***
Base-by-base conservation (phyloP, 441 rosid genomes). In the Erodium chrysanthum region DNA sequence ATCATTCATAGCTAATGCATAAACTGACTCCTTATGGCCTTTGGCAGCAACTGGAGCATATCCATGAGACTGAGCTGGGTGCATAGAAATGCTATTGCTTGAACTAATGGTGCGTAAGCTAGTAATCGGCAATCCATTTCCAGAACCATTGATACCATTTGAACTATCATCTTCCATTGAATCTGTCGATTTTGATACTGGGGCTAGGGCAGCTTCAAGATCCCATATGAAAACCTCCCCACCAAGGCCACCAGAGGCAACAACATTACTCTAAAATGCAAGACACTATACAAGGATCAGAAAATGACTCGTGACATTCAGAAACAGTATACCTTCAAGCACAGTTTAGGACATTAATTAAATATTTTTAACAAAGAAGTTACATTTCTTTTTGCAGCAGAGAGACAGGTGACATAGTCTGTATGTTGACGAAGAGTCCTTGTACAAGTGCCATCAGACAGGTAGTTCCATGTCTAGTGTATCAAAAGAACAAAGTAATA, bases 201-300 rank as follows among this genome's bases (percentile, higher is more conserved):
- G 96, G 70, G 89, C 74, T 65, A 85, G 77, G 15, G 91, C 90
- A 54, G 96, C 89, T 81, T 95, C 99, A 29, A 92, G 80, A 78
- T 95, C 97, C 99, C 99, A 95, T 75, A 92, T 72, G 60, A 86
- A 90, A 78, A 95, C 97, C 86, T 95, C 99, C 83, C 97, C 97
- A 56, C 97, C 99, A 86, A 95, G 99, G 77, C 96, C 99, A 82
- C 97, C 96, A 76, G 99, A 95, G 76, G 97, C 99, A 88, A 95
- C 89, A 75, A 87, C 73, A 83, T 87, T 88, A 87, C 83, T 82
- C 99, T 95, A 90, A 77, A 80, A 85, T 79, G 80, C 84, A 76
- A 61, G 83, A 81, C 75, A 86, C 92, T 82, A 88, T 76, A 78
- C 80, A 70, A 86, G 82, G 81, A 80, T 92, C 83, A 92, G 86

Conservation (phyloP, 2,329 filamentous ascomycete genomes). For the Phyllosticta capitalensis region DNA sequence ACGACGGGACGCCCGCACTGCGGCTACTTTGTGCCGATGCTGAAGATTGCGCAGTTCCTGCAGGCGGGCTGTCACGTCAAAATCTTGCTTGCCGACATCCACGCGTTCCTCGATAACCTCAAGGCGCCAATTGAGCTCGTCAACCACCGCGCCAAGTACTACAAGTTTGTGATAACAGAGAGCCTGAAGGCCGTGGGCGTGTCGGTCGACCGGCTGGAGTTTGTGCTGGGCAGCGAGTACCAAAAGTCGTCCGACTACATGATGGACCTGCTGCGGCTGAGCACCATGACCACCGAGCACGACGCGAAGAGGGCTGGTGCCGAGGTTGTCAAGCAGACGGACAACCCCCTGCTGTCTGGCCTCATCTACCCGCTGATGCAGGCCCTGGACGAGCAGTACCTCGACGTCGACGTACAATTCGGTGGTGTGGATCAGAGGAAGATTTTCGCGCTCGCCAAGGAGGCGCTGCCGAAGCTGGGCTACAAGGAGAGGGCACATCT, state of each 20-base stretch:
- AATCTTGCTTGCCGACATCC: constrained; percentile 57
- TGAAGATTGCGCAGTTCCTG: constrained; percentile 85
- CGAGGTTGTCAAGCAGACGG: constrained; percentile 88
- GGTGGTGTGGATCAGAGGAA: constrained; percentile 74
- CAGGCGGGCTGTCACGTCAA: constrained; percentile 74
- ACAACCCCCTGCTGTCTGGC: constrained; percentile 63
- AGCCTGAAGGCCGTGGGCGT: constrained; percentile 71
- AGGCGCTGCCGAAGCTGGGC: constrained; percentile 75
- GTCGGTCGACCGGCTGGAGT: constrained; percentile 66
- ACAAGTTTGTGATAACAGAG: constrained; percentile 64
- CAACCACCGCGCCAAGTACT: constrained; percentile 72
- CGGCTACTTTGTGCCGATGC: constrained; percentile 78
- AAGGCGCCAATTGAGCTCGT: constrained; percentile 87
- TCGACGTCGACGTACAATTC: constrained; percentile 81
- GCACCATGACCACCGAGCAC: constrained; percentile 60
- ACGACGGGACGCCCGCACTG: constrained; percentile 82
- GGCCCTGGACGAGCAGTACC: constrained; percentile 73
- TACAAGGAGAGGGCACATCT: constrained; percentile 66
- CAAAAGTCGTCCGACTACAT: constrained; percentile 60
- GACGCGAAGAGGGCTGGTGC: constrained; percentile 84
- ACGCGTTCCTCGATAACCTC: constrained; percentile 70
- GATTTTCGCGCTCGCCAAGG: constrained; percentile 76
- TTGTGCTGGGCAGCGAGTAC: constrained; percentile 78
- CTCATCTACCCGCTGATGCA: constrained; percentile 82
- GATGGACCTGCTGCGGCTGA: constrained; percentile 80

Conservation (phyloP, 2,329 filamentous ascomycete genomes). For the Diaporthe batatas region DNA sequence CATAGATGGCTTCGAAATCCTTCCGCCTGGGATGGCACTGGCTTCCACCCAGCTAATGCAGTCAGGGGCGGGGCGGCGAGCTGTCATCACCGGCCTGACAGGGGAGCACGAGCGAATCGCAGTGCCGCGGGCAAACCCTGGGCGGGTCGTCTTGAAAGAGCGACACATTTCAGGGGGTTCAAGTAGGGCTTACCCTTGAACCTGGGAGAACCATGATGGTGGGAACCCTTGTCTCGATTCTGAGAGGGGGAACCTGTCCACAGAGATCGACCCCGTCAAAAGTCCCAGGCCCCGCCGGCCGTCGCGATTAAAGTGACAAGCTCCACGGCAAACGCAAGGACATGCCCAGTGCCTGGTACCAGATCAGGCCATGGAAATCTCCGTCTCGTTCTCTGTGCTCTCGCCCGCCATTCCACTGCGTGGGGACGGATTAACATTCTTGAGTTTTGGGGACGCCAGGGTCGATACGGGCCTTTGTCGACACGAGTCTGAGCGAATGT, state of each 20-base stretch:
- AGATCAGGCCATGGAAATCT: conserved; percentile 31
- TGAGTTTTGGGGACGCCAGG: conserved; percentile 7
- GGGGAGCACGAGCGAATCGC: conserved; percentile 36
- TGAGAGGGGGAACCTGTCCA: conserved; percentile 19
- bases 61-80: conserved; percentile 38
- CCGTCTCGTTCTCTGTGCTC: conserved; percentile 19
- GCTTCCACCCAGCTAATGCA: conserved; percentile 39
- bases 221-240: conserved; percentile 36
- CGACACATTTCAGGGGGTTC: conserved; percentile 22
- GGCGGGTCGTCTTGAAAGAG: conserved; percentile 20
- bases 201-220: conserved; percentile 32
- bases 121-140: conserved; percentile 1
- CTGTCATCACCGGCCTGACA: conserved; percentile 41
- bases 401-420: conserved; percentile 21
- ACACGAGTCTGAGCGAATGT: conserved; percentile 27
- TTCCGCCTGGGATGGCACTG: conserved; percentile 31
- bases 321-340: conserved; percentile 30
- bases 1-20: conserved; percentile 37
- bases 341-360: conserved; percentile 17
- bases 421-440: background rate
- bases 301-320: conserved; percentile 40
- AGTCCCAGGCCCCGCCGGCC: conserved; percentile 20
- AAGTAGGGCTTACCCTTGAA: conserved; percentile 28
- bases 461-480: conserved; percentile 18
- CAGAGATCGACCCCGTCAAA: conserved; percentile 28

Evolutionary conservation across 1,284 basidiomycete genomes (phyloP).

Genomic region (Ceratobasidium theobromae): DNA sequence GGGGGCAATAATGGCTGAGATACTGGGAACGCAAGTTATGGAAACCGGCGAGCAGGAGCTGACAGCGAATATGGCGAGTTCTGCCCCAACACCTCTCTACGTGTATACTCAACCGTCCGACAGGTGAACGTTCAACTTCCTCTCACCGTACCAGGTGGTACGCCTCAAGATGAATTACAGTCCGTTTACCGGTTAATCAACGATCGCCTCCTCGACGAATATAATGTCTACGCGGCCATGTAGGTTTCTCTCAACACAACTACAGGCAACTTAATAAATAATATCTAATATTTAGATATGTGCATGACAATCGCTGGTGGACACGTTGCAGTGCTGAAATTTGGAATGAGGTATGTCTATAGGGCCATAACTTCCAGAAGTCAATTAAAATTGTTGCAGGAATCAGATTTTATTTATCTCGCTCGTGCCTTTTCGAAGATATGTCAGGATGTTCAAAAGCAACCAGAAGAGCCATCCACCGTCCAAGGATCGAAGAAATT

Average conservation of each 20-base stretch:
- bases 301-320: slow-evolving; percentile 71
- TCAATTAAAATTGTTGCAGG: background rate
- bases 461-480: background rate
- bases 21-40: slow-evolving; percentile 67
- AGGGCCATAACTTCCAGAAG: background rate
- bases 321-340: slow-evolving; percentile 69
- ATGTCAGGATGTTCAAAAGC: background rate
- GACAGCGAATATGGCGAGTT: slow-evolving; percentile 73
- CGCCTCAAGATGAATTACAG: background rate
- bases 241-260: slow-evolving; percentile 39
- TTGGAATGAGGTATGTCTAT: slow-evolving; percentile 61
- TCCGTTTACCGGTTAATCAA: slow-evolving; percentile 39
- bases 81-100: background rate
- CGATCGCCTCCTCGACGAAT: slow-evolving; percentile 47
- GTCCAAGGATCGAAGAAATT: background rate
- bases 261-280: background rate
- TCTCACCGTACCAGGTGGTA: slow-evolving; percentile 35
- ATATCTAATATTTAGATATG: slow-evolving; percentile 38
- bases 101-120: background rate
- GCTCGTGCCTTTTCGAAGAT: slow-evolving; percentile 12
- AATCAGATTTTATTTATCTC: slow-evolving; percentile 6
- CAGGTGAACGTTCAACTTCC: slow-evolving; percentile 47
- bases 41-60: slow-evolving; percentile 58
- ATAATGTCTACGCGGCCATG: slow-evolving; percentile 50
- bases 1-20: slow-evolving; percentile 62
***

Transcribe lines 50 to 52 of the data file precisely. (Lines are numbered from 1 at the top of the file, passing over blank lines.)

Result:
- bases 121-140: conserved; percentile 1
- CTGTCATCACCGGCCTGACA: conserved; percentile 41
- bases 401-420: conserved; percentile 21